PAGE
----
In this blog, we are comparing traditional siloed IT infrastructures with unified environments. Through this comparison, you are able to understand what happens, what functions develop and what managerial tasks are required on a daily basis to maintain such environments. But most importantly you are able to understand what is costing your organization to sustain either a traditional or a unified infrastructure.
How a traditional, siloed IT infrastructure environment feels like
A few years ago, when you negotiated your last major infrastructure upgrade, you managed to get a superb deal for what was then a cutting-edge storage platform with snapshots and features you’d never dreamed possible. You got a deal that included all the feature licensing, manufacturer support and software plugins that made your administration easy and you thought you’d cracked it. But then you realized the aggressive snapshot schedule for backups that you’d created was swallowing up data like there was no tomorrow. The storage vendor had promised that the post-process deduplication would save you loads of space, but it was actually chewing through system resources quicker than you had imagined.
To ease the load on the SAN you decided on a stand-alone archive solution that worked with your servers and to cater for this extra snapshot data that was being generated. You planned that this would free up space on your pride and joy. This meant choosing new or reusing, the good old backup and archive software you’d been thinking you’d get away from. Which, by the way, came with its own software tax in the form of licensing, hardware resource overheads and manufacturer/reseller software support.
Not to mention the administration time in checking backup reports and fixing the all too familiar failed backups. Inevitably you needed somewhere to store all this backup data and to keep it on your nice new primary SAN was not cost effective so you had to come up with a secondary, more cost-effective, storage tier for all the archives.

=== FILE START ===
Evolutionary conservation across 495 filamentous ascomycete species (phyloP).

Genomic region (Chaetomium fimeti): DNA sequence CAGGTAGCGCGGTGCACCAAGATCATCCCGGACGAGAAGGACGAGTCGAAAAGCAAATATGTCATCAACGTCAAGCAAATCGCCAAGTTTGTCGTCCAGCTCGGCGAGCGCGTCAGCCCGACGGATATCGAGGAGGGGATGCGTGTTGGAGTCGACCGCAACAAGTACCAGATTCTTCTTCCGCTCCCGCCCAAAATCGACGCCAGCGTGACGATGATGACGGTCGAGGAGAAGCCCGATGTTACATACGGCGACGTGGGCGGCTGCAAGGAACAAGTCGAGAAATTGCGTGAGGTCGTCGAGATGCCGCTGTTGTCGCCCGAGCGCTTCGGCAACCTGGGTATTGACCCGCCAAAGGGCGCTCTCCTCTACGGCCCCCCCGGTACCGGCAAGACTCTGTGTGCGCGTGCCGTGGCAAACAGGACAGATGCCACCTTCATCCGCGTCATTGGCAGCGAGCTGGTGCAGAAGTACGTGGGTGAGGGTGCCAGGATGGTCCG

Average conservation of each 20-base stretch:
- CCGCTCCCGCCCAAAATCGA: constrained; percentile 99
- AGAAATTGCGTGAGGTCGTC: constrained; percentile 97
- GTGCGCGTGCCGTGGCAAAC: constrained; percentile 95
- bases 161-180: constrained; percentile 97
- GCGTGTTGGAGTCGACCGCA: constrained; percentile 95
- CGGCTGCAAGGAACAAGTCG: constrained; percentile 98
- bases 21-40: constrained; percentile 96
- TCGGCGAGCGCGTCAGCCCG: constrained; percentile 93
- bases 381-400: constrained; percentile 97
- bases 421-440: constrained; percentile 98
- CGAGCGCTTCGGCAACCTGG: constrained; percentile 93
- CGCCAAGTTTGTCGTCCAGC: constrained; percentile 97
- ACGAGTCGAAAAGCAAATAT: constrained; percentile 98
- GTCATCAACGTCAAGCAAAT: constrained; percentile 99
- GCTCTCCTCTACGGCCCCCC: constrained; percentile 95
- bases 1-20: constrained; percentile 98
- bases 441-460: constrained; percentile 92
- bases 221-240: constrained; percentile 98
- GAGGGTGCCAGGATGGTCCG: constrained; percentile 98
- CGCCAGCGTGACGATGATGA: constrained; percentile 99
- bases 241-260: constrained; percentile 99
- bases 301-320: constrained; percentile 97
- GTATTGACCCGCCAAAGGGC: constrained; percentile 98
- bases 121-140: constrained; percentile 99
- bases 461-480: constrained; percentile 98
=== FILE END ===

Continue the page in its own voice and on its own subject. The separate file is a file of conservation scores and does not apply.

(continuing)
Of course, once this was in full swing there was extra network traffic that was generated, bussing this copy data to the secondary storage meaning extra network ports and data flows across what was a growing platform.
This forced you to have to work out your backup windows around your production hours so that server and network performance weren’t affected by the backup process. Pretty soon after that, you decided that running deduplication was affecting performance too much and the advice you received from the reseller/vendor was to turn it off.
How a unified infrastructure environment setup can look like
Well, that was the old way. Continuous and radical advancements in technology paired with passionate, visionary teams have made way for simpler approaches, intuitive configurations and enhanced user experiences. It might seem surprising but you don’t have to go through that process again when you choose your replacement SAN/Backup solution. The team here at Reduxio threw the playbook away when thinking how enterprise infrastructure should look like and came up with an architecture that breaks silos and unifies primary and secondary storage management functions with built-in data protection capabilities.
No longer do you need to have a secondary storage tier, as now you can combine both your flash performing, primary storage and your cost-effective secondary platforms in one. Gone is the issue of mushrooming data growth as Reduxio performs in-line, always-on deduplication and compression in real time with no performance overhead! Also gone is the need for a backup software and licensing. Reduxio’s Backdating™ technology, which recovers data to 1 second RPO in seconds, is an integral part of the shipped product with no extra licensing required. And as it’s part of the platform you don’t need to cater for any extra network traffic. The only data needed to pass through the integrated 4 X 10Gbps Ethernet interfaces is your server data.
If this was enough to raise some eyebrows, take a look of how the life of an I/O looks like inside the Reduxio Universe: